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In less rarefied realms we meet a handful of new characters invented by Payne and McKay. Arondir (Ismael Cruz Cordova) is an elven soldier nearing the end of an uneventful 75-year mission patrolling farmland for signs of evil forces. He has recently developed a forbidden relationship with a human healer, Bronwyn (Nazanin Boniadi), who is also a single mother of a small boy (Tyro Muhafidine). Wandering into other provinces, there is a lively community of Charophotes—nomads, little pixie-like hobbits with dirty faces and disheveled hair who look as if they’ve stayed too long at a Renaissance fair. Our window into their world is Norrie Brandyfoot (Markella Cavena), a restless teenager who is always dragging her best friend Poppy Proudfellow (Megan Richards) into dangerous adventures the Harfoots rarely attempt.

Star romances between humans and elves. Little people with big hearts get a rare chance to prove their mettle. And in a storyline that takes Elrond to Khazad-dûm in an attempt at diplomacy with Prince Durin IV (Owain Arthur) and his wife, Princess Dissa (specifically the first female dwarf from Middle-earth to be depicted on screen, played by Sofia Nomvet), mutual distrust as an obstacle to cooperation between elves who lead a life of the mind and earth dwarves. Some of these strands are more promising in the early episodes than others. But like the overarching narrative of an impending war in Middle-earth, between good and evil, light and dark—and despite the fact that said war canonically has a more depressing outcome than LOTR — they’re all hackneyed Tolkien plots with a limited range of outcomes.

Megan Richards, left, and Markella Cavena in “Rings of Power”

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Given the longevity of franchises from star Wars to DC to MCUthat regularly break box office records by recycling old archetypes and plot structures, I have no doubt that Rings of Power will find many viewers, especially among Tolkien superfans, who are legion, and younger audiences. Its brilliant wholesomeness, of course, provides a welcome alternative to blood, rape, and body-horrifying births from so many post-Thrones fantasy television—just as its clear, deliberate storytelling avoids the constant confusion of so much prestige drama. For another section of viewers, the awe-inspiring visuals coupled with acting and dialogues that neither dazzle nor disappoint will be enough to fuel them through the eight-episode season. And frankly, it’s still a relief to see a fantasy show that assembles a diverse cast and creates a number of powerful female roles; in a world of orcs and anthropomorphic trees, a non-white elf shouldn’t raise an eyebrow.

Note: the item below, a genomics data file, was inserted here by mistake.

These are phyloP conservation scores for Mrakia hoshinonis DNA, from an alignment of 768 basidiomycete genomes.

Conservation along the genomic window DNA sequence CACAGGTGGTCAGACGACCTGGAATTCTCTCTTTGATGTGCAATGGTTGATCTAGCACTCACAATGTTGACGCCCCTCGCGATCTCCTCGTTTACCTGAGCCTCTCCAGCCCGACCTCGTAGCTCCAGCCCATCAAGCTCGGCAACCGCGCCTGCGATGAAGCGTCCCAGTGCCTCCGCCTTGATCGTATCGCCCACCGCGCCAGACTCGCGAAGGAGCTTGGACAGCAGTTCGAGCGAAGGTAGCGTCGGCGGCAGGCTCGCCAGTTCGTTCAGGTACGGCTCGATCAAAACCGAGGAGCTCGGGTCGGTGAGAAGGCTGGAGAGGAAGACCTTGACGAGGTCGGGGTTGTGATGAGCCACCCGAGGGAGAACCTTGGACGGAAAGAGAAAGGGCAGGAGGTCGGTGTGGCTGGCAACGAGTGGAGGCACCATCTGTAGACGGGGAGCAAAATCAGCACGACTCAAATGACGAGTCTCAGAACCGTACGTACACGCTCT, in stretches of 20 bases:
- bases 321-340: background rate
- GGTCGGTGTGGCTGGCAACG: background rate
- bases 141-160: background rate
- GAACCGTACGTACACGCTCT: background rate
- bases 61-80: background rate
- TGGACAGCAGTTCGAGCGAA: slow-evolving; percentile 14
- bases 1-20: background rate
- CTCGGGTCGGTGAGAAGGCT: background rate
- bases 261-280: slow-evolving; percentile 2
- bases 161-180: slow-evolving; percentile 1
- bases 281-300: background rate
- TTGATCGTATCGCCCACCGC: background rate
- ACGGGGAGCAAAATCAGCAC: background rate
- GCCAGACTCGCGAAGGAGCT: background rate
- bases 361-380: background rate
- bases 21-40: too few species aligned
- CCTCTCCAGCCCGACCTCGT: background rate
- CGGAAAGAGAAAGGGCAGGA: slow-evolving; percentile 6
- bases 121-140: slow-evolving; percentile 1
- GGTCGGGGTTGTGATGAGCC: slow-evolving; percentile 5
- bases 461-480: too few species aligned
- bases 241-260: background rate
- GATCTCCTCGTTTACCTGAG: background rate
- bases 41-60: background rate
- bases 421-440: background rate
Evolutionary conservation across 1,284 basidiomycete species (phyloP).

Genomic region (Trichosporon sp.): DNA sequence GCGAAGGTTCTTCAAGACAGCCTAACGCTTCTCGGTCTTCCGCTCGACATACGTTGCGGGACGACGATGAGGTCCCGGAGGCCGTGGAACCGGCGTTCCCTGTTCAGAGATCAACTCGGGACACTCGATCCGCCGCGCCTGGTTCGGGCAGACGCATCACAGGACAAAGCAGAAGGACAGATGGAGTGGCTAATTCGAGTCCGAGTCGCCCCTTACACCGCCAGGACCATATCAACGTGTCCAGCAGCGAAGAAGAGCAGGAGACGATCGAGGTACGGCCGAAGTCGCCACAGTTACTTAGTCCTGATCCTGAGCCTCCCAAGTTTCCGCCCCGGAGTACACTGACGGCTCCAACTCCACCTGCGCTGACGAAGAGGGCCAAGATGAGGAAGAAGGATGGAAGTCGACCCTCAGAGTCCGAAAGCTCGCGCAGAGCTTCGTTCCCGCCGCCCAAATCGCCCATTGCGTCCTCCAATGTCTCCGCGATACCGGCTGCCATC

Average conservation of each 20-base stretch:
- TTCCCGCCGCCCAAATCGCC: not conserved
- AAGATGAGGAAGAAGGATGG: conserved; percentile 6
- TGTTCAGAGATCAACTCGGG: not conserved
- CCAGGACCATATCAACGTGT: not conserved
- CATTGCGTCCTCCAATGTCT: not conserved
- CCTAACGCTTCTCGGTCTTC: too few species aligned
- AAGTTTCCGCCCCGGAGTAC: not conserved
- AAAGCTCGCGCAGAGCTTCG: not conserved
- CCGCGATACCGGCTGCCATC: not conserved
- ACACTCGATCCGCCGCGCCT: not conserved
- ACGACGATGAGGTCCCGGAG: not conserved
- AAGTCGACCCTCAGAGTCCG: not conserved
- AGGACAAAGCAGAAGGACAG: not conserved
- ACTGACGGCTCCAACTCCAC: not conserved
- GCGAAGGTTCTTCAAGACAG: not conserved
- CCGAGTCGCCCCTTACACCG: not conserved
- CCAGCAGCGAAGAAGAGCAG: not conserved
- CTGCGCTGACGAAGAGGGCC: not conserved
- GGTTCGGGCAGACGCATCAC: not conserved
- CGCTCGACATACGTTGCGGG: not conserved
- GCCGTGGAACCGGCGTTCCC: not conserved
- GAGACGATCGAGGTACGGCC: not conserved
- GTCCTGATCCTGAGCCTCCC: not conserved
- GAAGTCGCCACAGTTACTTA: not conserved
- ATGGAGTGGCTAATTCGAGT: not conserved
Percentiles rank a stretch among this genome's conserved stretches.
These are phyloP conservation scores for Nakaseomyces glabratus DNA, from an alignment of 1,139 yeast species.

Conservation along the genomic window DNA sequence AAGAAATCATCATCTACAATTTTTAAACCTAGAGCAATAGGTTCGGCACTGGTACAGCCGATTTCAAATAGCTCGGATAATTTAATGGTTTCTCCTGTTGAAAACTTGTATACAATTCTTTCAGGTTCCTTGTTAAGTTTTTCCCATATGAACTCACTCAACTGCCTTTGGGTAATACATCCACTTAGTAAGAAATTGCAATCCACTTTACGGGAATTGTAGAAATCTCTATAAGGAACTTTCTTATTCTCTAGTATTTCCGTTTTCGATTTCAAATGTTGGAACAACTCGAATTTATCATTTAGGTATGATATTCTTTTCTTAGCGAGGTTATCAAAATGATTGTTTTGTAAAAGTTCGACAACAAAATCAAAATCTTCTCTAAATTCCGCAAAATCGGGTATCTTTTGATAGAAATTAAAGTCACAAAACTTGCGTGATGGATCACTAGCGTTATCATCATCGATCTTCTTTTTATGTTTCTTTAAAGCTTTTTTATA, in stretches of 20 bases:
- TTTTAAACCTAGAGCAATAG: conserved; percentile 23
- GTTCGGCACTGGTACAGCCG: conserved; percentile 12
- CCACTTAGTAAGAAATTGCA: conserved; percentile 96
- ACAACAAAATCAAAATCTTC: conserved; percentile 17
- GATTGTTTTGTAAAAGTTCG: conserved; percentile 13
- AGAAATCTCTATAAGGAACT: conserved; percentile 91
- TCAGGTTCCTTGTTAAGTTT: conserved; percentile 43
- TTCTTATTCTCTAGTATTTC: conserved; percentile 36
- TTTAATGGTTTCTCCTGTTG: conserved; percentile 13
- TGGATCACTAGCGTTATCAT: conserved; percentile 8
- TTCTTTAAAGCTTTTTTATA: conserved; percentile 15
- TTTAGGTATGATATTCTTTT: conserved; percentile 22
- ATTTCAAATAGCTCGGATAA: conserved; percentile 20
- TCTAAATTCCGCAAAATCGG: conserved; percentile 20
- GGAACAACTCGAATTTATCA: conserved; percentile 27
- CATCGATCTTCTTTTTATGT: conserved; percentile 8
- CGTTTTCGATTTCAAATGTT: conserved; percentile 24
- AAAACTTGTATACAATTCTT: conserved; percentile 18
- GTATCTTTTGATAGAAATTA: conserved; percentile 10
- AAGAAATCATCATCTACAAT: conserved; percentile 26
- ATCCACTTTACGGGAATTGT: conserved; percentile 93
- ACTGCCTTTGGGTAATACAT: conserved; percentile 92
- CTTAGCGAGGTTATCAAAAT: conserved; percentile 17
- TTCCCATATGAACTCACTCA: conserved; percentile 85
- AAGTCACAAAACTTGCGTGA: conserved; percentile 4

But the show’s simultaneous grounding in established traditions and repeating some of Tolkien’s most common tropes results in a series that doesn’t seem quite suited to newcomers or existing fans. Perhaps Rings of Power will become its own thing over time (Payne and McKay have planned a five-season arc); a handful of early developments suggest that there may be more to some of these characters and situations than meets the eye. Even if the show doesn’t stray too far from its original setup, it’ll be hard to place too much blame on the creators, whose affection for the source material rings true. While so much IP-based storytelling smacks of cynicism, their scripts read as a sincere, if a little too reverent, homage to Tolkien’s work.

I’m not sure the work was ever suitable for the small screen, though. Television thrives on complex characters and slow-burning conflicts and shifting allegiances; should surprise us every week. that’s why Thrones it worked so well (until it did). Tolkien’s unparalleled world-building is what did it Lord of the Rings the adaptations are so immersive and have given the Amazon series so much to live up to. But his moral universe is relatively simple; there is light and dark without much gray area. Can Payne and McKay create space for complexity and ambiguity in yet another Middle-earth story where good people from different humanoid species unite to fight shadowy, monstrous avatars of evil? It’s probably not impossible, but they haven’t done it yet.